A conversation with Annelise Orleck about her book, “Storming Caesars Palace: How Black Mothers Fought Their Own War on Poverty”
In January 1971, the state of Nevada—following an experiment launched by California governor Ronald Reagan—had slashed welfare benefits, catapulting single mothers and their families from poverty to near-starvation. Women who were minimum wage workers in the Las Vegas hospitality, entertainment, and gambling industry—even then, a multi-billion-dollar business—watched their children go hungry.
But Nevada hadn’t reckoned with what these women knew how to do. Migrants from the Jim Crow South, they had faced down tougher bosses and crueler state officials. Although Las Vegas was a racist city it was also a union town. As union members these mothers not only knew they had rights, but they had experience fighting for them.
More importantly, by 1971, there was a social movement for women supplementing their earnings with, or living on, welfare. In 1964, Wiley and Los Angeles mother Johnnie Tillmon had launched a national organization that linked together autonomous chapters of poor mothers to fight for the benefits that had been promised to them by federal law. It was called the National Welfare Rights Organization (NWRO.) In 1967, that movement reached Las Vegas. Rosie Seals and Alversa Beals, using the organizing techniques they had learned in a lifetime of agricultural labor and service work, their wisdom as mothers, and their determination to make life better, started the Clark County Welfare Rights Organization (CCWRO).
So, when Nevada withdrew those welfare benefits, the women of Clark County knew what to do. As one national organizer had explained to Ruby Duncan, the only way to fight back was “to hit them in the pocketbook.”
Duncan, now president of the CCWRO, contacted Tillmon and Wiley for help, and with Maya Miller of the National League of Women Voters, the group planned Operation Nevada, a massive series of demonstrations designed to bring Las Vegas’s famous strip—it’s gambling, entertainment, leisure hotels, and all-night free buffets—to a screaming halt.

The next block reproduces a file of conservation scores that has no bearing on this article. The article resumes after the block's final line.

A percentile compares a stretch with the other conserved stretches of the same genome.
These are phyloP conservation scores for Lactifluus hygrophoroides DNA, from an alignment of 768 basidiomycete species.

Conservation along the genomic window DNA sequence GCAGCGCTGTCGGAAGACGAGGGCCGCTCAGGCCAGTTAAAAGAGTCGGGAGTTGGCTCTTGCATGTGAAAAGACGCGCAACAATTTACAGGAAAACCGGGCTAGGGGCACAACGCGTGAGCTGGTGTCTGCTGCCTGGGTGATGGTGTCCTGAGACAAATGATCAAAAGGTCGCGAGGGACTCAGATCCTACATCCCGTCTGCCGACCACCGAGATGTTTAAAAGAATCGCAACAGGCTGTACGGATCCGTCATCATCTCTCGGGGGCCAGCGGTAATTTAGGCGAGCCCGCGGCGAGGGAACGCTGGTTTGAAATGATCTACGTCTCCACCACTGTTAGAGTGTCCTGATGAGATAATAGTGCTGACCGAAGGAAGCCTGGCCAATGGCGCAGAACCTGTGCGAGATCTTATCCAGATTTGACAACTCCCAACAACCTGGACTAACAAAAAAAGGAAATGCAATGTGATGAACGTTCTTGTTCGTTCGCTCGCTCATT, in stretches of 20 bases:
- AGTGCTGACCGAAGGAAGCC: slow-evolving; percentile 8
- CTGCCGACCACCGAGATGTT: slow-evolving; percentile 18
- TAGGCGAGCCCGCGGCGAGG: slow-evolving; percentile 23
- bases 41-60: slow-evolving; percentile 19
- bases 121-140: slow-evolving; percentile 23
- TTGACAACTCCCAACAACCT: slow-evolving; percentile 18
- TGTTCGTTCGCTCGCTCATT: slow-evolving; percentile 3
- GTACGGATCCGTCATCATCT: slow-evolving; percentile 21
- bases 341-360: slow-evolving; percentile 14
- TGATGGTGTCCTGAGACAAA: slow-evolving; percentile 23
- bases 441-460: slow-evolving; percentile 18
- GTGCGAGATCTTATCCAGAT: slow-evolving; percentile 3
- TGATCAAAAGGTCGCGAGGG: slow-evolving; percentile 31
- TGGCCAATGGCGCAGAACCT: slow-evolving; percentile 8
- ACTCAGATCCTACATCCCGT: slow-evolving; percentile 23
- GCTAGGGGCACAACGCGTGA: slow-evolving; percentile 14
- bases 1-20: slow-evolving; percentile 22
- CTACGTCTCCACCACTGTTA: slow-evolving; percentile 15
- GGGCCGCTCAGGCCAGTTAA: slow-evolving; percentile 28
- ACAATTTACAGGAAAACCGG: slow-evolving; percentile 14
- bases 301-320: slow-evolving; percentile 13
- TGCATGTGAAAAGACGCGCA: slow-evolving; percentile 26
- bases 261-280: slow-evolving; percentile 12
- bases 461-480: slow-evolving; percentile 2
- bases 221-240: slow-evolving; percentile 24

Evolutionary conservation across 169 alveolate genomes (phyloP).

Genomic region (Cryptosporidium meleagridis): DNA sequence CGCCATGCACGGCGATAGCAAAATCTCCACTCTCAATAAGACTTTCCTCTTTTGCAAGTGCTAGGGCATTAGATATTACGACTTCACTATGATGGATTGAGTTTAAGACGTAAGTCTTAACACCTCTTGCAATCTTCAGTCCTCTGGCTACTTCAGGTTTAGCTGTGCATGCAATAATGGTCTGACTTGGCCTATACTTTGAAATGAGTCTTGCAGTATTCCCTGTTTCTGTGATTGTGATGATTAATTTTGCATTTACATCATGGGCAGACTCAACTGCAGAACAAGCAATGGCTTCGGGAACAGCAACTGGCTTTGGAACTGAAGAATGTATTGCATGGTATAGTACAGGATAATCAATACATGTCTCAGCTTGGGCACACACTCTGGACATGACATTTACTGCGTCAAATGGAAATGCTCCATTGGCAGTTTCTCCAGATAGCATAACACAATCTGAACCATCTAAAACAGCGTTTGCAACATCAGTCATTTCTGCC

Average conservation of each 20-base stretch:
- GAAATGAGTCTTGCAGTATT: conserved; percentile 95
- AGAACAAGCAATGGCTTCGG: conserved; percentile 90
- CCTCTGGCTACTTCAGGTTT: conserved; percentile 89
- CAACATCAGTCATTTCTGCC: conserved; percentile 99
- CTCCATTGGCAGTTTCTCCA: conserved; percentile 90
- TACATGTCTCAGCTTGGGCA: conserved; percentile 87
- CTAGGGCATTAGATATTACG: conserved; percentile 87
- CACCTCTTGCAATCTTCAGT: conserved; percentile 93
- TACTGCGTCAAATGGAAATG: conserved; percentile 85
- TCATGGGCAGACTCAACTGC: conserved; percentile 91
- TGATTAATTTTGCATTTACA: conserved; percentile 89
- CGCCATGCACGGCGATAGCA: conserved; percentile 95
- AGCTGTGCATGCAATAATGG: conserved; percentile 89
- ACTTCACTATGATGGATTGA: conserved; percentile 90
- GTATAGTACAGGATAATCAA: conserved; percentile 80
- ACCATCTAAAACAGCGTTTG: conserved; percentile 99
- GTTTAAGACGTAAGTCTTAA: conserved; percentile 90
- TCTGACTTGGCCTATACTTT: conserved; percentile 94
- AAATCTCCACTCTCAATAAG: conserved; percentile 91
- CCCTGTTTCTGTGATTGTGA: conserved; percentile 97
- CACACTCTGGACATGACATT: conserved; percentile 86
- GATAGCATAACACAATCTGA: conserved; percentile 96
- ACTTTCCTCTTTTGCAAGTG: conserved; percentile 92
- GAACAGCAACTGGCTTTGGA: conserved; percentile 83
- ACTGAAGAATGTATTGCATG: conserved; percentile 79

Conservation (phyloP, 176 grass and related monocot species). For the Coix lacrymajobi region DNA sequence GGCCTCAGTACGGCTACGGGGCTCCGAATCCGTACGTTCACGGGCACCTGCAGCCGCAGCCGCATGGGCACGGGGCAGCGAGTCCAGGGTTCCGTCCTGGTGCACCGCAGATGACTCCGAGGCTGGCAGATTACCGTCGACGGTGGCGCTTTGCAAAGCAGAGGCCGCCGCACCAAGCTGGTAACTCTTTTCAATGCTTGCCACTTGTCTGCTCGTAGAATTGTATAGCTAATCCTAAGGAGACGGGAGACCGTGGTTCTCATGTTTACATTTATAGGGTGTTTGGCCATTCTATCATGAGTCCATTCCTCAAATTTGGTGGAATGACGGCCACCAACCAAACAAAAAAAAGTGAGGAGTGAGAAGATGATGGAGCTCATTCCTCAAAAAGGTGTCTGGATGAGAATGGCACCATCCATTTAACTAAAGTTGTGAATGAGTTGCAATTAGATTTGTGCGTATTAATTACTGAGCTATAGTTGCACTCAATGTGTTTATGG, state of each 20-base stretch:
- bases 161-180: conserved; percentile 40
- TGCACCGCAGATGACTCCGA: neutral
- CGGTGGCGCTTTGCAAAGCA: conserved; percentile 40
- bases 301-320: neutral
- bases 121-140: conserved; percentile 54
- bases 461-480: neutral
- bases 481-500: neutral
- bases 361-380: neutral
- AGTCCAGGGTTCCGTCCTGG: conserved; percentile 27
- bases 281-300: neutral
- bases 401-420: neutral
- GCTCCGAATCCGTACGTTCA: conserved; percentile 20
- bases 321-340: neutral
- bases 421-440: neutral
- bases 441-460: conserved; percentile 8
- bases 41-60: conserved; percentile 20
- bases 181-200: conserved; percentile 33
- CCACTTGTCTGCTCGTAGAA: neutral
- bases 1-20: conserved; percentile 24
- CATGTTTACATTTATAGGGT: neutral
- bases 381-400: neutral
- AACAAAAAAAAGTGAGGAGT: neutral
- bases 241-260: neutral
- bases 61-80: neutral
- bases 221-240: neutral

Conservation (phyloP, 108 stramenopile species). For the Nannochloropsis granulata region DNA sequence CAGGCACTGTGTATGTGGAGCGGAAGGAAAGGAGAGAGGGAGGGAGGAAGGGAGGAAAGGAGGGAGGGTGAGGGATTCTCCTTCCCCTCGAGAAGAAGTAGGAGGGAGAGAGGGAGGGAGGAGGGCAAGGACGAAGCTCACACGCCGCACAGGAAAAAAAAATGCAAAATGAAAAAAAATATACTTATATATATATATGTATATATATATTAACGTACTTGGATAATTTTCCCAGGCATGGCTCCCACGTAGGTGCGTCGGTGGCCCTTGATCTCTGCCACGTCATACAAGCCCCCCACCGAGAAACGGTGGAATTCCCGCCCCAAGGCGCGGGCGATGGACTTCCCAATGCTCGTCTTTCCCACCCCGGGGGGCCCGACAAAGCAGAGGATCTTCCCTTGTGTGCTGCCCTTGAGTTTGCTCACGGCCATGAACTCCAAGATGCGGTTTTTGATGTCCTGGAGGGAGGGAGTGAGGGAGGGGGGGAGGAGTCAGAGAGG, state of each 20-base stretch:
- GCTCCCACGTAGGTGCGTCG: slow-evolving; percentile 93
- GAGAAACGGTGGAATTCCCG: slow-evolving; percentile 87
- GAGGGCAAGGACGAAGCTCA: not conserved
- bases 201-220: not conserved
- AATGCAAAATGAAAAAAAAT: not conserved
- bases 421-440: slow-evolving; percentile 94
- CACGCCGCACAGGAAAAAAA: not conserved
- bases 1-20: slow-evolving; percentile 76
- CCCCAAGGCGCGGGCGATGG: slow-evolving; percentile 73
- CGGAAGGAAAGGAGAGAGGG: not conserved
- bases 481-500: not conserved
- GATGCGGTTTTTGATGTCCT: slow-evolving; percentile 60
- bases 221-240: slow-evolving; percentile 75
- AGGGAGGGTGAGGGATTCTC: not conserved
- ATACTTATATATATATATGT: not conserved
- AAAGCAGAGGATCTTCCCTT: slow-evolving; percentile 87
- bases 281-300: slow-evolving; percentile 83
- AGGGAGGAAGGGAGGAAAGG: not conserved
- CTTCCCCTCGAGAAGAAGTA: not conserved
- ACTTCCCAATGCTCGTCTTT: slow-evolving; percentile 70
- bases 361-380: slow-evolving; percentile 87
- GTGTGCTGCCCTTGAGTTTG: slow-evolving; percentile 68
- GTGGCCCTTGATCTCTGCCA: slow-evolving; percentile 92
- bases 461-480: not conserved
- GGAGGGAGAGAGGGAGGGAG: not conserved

Because that strip, as Duncan explained to historian Annelise Orleck two decades later, was the pocketbook. It was, she said, “the main vein.”
Orleck told the story of these women, a few of the thousands of mothers organized in hundreds of welfare rights chapters across the country, in her 2006 book Storming Caesars Palace: How Black Mothers Fought Their Own War on Poverty. The book is now a PBS documentary directed by Hazel Gurland-Pooler and released in March 2023.
But there are other reasons to return to this book. It describes a part of the African American civil rights movement that many people don’t know—perhaps because it was run, and the battles were fought, by Black women who saw their activism as an extension of their commitment as mothers.
Or maybe we don’t know their story because it’s not the story of oppression and dependency that the enemies of government programs like to tell. The Clark County Welfare Rights Organization called their project Operation Life, and they literally brought their community to life with cultural programs, healthcare, childcare, and job training that they devised, built, and ran themselves.
Yes, the women of Clark County fought for their right to receive welfare, and to not be shamed by it. But they also used their organizing and fundraising skills to create the institutions their community needed to thrive. They lifted themselves out of poverty.
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